A Hindu priest from a temple in the southern Indian city of Hyderabad made headlines for carrying a Dalit (formerly known as untouchable) man on his shoulders into the temple’s inner sanctum.
It has been seen as a dramatic move because Dalits have historically been denied entry into temples as they are considered “impure” by many conservative Hindus. Even today, most temples in India do not allow Dalits to enter.
“I wanted to show people that everyone is equal in the eyes of god,” the priest, CS Rangarajan, told BBC Telugu’s Balla Satish.
Dalits are among India’s most downtrodden citizens because of an unforgiving Hindu caste hierarchy that condemns them to the bottom of the heap. Despite laws to protect them, discrimination remains a daily reality for the country’s roughly 200 million Dalits.
Traditionally, they have been segregated from the upper castes and are not allowed to attend the same temples, schools or even drink from the same cups or wells. They do not get equal education and job opportunities, and are often victims of exploitation, abuse and violence.
Mr Rangarajan is the head priest at the popular Chilkur Balaji temple in Hyderabad. After entering the temple, Mr Rangarajan, and the Dalit youth, Aditya, (who only uses his first name) prayed and performed rituals together.
“There is a lot of discrimination against Dalits but this stems from society, not from religious scriptures,” Mr Aditya said. He described himself as a deeply religious man who had spent years studying Hindu texts and philosophical treatises.
Mr Rangarajan said he was inspired by a recent discussion he had attended on Dalit identity at a city university where he had told the students about a centuries-old legend in which a Dalit devotee was carried into a temple on the shoulders of a Hindu priest.
According to the legend, the devotee, who was named Thriuppan Alwar, was not permitted to enter the Srirangam temple, one of Hinduism’s holiest shrines, in the southern state of Tamil Nadu. So he would sit outside the temple and sing devotional songs through the day. But a sage who did not approve of this forced him to leave by hurling a stone at him – Alwar was bleeding as he ran away.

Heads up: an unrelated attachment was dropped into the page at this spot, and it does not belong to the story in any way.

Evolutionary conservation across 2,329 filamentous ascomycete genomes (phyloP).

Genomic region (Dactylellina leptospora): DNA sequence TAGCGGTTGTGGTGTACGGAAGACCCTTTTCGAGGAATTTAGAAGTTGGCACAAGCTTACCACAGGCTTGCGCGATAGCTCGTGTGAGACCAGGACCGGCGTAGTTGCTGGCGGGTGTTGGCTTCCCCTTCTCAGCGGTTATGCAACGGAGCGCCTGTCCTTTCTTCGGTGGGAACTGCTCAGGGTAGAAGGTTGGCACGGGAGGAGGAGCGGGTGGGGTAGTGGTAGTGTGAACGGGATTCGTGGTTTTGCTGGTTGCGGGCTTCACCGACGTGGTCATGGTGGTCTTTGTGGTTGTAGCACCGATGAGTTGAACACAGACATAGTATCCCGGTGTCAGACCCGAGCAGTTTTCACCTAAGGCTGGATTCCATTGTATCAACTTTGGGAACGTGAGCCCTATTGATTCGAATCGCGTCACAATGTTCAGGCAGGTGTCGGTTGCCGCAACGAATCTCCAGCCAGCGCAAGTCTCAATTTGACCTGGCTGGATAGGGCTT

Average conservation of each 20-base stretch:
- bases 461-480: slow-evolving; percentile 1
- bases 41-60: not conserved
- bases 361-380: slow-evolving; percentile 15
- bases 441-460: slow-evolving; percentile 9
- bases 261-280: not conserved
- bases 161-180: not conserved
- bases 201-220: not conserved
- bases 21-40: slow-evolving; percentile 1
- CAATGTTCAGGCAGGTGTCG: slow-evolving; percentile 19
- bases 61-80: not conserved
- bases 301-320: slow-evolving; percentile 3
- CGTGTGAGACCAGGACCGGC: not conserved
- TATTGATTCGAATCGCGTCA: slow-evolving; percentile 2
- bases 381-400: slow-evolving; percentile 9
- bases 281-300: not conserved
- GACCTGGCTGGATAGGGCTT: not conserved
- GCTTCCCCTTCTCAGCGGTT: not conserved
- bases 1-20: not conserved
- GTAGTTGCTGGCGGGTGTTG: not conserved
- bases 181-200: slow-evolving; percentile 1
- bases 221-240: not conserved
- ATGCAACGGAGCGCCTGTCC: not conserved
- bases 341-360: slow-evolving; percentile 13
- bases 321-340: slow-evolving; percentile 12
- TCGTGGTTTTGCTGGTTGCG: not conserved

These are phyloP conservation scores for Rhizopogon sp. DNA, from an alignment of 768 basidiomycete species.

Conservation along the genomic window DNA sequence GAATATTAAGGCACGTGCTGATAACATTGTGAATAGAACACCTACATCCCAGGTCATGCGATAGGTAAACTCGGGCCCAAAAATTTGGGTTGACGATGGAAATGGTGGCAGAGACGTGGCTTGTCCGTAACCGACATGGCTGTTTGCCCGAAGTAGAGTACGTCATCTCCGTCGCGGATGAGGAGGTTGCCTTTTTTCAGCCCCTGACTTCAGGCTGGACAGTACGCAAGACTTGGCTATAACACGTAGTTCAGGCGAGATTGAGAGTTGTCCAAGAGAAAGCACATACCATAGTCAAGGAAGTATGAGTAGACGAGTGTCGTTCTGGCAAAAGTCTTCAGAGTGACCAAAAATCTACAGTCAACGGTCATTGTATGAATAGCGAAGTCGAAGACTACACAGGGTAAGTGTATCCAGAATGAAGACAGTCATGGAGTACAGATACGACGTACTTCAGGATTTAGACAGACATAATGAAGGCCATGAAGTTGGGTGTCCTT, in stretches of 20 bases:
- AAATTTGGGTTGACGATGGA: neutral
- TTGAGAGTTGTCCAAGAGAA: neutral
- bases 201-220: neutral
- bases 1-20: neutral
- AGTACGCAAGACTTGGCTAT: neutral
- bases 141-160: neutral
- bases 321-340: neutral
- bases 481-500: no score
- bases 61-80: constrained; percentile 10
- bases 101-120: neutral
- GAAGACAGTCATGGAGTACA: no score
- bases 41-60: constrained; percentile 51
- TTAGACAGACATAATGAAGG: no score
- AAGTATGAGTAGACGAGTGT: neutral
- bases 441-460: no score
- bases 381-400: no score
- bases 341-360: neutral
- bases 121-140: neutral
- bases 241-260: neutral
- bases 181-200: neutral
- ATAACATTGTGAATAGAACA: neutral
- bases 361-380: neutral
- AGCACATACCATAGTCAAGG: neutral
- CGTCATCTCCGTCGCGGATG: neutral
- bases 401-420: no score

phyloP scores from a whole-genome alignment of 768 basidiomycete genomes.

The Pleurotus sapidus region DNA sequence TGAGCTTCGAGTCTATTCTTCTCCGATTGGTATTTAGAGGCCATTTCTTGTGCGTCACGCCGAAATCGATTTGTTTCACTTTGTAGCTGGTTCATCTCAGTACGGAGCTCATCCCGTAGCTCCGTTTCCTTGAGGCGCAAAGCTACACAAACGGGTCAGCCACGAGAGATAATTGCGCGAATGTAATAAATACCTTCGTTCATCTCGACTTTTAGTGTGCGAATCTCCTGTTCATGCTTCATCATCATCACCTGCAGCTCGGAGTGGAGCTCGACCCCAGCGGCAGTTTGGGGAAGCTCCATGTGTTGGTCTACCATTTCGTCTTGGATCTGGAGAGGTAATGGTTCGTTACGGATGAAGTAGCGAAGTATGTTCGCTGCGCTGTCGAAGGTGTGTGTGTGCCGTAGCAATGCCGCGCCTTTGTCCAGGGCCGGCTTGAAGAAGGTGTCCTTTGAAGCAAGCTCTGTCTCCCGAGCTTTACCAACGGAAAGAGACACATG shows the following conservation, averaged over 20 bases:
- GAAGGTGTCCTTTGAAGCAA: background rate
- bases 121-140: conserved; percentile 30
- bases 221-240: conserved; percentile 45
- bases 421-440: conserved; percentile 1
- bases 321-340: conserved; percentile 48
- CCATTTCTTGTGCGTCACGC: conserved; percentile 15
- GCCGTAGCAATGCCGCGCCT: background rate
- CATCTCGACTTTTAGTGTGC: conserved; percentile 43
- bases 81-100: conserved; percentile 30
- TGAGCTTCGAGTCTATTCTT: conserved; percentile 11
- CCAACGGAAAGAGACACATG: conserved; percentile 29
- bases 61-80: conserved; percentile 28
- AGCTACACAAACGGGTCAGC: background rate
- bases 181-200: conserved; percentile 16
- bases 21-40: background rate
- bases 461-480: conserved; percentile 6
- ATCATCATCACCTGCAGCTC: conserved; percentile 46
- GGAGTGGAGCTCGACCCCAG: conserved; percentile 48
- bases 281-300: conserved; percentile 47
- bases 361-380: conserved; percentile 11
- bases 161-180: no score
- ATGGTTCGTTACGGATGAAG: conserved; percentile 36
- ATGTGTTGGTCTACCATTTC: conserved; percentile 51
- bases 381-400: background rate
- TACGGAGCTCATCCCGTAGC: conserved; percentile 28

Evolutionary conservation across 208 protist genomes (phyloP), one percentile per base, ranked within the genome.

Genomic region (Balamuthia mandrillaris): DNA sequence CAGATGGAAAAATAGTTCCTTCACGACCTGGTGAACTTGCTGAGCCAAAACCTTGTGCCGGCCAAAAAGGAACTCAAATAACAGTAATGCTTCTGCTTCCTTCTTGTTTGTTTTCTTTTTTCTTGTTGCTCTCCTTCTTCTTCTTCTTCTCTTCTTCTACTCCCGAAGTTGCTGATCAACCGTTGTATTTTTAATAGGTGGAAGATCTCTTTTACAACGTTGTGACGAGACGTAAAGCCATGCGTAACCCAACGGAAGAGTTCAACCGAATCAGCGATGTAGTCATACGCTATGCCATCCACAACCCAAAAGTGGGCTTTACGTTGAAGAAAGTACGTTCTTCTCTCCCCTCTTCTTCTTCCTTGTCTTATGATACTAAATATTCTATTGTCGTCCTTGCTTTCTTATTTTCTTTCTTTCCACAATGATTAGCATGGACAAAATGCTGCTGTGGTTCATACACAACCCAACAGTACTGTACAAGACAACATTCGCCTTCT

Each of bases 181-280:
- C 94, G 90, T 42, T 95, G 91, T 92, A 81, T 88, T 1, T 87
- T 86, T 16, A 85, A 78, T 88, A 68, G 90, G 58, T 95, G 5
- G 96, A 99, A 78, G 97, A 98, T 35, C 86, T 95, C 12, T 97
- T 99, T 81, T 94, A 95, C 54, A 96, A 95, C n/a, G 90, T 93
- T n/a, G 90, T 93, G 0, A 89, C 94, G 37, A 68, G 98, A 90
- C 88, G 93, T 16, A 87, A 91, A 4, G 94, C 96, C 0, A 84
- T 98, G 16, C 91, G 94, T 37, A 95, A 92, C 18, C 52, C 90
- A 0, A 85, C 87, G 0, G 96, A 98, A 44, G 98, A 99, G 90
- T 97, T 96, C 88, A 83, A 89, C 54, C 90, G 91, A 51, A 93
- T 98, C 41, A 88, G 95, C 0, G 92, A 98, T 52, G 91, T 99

When the sage went back into the temple, the story goes, he discovered that the idol was also “bleeding”. Realising his mistake in denying the man entry, the sage is said to have carried Alwar into the temple on his shoulders. Today, Alwar is a revered saint.
When Mr Rangarajan narrated the story, he said some Dalit students had expressed scepticism and asked him outright if a Hindu priest would carry a Dalit on his shoulders in present day India. So he decided to do it himself.
“I hope others do the same – it doesn’t mean everyone should literally carry a Dalit man on their shoulders. But they must welcome Dalits into temples and to participate in rituals,” Mr Rangarajan said.
Mr Aditya also told the BBC that he hoped for change as he had grown up in a village where Dalits were not allowed into temples.
“Such inequality will hardly disappear overnight. But actions like this will certainly have a positive impact,” Vamsa Tilak, a social activist who fights for Dalit entry into temples, told BBC Telugu.
He said other priests who were present when Mr Rangarajan carried Mr Aditya into the temple also declared that they would do the same in the temples where they worked.
“It’s not that we want to be carried on their shoulders. What we want is kindness and generosity. We want to be a part of the community, Mr Tilak said.
But not everyone is as hopeful.
“Maybe this will lead to more Dalits entering temples but I doubt it – the caste system is an essential part of the Hindu faith,” said Sujatha Surepalli, a college professor and Dalit activist.
Her comments come amid rising tensions between Dalits and upper caste Hindus.
Lately, activists say that rising aspirations among young Dalits have improved their lives, but this has also increased violence against them by upper caste community members who are unable to accept this.